My name is Ashleigh Stohlman and I am an Americorps member serving the northeast portion of Nebraska.
When I was first asked why conservation was important to me, I didn’t have an exact answer. I’d had this conversation many times before with friends and family, but I didn’t quite know how to truthfully respond. My family and I spent a lot of time outdoors when I was growing up. Our family vacations almost always involved the outdoors: camping in Nebraska, South Dakota, Colorado. I was taught from a young age to thoroughly enjoy all that the outdoors had to offer me. Conservation wasn’t a topic that was brought up often and as a young child, I didn’t know how it would later become an important aspect of my life.
After I graduated high school, I had no plans to go to college, my only intentions were to work and to travel, and so I did.
I spent some time in the Midwest, working and saving money, before moving to South Florida when I was 25. My move to Florida was extremely valuable because it allowed me to experience the outdoors in a new way; the ocean, mangroves, new wildlife, hurricanes.
It was here that my interest in environmental issues began to grow on a personal level. I wanted to know how humans contributed to these issues and how we could fix them. I volunteered at a few local rookeries, working with local bird species and sea turtles, helping restore and maintain habitats. I spent my summers traveling to Europe and South America. I worked at a yoga retreat center in Spain, learning how to teach permaculture. I got to meet people whose entire lives were dedicated to keeping the Earth happy and healthy.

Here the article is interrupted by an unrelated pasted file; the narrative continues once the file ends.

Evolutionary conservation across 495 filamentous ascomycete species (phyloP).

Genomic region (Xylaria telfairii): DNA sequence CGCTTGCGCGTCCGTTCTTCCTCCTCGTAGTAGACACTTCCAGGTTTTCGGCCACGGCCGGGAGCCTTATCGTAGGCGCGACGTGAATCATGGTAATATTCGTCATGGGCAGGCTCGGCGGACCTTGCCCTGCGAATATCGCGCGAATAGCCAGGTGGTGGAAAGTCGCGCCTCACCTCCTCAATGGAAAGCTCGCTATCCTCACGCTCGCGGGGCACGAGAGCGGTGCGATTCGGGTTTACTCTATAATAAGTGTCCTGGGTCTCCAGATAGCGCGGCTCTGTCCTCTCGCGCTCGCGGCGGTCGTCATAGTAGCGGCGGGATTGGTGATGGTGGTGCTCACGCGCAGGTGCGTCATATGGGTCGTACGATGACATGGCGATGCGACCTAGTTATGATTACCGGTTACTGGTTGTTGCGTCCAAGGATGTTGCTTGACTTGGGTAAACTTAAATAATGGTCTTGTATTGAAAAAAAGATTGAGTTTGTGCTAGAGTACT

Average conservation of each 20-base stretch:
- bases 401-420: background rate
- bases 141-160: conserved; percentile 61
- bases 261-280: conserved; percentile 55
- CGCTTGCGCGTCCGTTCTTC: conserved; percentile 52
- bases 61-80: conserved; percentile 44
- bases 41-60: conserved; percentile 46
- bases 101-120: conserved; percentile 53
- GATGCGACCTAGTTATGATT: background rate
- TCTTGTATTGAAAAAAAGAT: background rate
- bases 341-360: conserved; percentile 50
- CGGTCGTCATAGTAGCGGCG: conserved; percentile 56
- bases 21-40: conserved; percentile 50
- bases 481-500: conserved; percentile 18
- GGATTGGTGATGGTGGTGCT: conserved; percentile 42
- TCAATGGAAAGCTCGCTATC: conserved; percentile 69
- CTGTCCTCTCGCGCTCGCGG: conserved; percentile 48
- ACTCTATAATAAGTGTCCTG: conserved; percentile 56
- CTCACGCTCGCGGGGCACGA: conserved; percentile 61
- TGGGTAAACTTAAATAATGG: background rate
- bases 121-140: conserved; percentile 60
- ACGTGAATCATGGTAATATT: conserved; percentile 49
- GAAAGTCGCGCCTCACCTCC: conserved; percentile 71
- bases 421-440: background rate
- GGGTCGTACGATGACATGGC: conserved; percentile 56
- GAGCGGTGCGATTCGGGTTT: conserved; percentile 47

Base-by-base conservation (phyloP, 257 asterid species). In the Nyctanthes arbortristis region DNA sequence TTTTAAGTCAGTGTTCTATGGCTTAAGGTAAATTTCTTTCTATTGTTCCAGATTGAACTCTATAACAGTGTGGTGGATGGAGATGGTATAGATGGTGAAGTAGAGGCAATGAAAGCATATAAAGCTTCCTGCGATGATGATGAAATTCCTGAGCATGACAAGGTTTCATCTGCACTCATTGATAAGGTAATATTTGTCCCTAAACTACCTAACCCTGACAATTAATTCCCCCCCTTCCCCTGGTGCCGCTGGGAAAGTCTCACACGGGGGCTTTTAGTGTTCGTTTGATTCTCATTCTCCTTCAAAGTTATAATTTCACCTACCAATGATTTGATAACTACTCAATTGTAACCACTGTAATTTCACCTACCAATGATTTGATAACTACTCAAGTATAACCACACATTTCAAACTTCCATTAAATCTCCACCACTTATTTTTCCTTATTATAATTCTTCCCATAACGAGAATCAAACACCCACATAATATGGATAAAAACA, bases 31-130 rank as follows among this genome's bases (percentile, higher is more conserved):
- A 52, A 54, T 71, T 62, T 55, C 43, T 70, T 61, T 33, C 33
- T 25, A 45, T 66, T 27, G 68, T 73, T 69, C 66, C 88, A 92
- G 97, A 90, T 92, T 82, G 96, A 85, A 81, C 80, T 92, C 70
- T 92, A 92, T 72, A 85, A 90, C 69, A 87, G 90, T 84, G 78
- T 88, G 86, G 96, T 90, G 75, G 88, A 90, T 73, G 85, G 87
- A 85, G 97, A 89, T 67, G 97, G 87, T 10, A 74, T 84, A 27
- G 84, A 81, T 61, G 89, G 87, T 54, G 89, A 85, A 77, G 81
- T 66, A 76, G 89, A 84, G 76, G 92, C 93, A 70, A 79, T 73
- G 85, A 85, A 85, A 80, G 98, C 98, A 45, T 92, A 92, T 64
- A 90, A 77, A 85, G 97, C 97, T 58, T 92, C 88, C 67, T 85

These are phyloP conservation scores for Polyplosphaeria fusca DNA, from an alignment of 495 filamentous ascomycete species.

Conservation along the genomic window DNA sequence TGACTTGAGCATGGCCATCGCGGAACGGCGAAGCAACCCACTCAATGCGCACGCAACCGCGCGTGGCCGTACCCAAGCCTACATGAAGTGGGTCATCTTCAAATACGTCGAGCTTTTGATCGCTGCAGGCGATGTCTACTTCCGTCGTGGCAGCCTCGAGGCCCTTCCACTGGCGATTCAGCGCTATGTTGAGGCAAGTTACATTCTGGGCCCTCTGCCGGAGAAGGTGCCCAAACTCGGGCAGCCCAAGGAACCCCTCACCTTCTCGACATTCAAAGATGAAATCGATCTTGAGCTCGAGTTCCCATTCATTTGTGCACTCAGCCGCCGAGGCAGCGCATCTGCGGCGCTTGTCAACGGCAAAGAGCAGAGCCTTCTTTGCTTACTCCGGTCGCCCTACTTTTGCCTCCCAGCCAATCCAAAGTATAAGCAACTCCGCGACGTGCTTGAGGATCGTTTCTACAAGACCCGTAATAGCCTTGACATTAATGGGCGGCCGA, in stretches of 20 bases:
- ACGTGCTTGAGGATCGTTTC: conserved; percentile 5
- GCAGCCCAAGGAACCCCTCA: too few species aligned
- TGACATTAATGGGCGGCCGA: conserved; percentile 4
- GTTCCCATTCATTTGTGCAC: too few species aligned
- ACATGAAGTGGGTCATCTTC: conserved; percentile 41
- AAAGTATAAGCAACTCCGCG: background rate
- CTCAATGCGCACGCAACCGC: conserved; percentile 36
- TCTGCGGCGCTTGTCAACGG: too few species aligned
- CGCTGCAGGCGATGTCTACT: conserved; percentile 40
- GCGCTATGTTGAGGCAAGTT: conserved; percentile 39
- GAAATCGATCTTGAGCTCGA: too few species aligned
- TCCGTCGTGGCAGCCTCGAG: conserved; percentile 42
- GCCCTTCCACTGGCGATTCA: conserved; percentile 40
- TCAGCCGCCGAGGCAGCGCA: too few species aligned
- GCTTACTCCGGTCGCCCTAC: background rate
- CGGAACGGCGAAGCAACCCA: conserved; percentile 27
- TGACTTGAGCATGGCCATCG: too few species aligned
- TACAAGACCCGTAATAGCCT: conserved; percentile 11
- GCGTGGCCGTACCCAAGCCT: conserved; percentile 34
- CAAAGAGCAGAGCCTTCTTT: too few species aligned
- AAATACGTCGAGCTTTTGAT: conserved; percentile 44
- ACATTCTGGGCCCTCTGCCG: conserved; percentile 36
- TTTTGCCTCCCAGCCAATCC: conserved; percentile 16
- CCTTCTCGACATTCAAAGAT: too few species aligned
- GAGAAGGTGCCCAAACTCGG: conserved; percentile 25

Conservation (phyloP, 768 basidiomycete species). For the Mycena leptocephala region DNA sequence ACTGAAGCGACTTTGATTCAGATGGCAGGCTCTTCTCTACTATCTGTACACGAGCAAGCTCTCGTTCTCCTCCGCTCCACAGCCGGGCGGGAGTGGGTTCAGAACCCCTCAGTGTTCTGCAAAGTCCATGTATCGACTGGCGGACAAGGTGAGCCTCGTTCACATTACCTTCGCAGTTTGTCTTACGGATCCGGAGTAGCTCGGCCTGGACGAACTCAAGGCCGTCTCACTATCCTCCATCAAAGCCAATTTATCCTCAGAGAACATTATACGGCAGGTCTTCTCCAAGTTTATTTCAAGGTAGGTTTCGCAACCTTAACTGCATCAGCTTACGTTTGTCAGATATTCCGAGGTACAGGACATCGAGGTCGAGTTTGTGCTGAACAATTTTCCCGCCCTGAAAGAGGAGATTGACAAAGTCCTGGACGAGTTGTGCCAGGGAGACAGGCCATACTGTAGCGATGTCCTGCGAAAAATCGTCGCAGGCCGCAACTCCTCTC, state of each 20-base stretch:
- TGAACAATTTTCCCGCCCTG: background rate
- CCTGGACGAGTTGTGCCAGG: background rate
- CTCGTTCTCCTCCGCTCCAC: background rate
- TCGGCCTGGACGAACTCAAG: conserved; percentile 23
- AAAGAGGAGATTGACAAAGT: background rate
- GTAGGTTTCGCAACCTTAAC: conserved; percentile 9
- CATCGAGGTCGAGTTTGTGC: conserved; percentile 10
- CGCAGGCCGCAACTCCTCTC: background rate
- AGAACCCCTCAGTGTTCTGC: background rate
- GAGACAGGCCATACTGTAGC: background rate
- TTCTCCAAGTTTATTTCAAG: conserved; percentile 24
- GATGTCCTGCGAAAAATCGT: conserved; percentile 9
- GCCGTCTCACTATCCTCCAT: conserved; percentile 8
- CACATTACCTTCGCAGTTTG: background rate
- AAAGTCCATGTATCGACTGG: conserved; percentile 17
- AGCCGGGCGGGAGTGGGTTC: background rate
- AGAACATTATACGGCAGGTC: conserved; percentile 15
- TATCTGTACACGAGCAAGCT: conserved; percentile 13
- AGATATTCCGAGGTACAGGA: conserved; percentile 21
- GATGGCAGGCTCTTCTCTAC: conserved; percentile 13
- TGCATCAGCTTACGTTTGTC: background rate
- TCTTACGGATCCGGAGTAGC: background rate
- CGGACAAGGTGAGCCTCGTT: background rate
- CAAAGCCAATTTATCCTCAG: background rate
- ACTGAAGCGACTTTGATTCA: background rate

The relationship I shared with the outdoors and with my family was an integral part of my childhood. We can’t leave any stone unturned when discussing conservation, every aspect is relative. We need to create a symbiotic relationship with nature and use it’s natural mitigation abilities to fight global warming through conservation work. Nature itself can be the biggest tool we have to fight against climate change; by focusing on soil conservation, water quality, and clean energy, we can make a big difference.
I want my children, my friends’ children, all children to be able to experience the outdoors I was able to when I was young — having the outdoors as a constant source of good guided me to where I am today and why my call to action exists. I hope to partner with communities all throughout Nebraska to make a difference through conservation efforts and to help promise a great outdoors forever.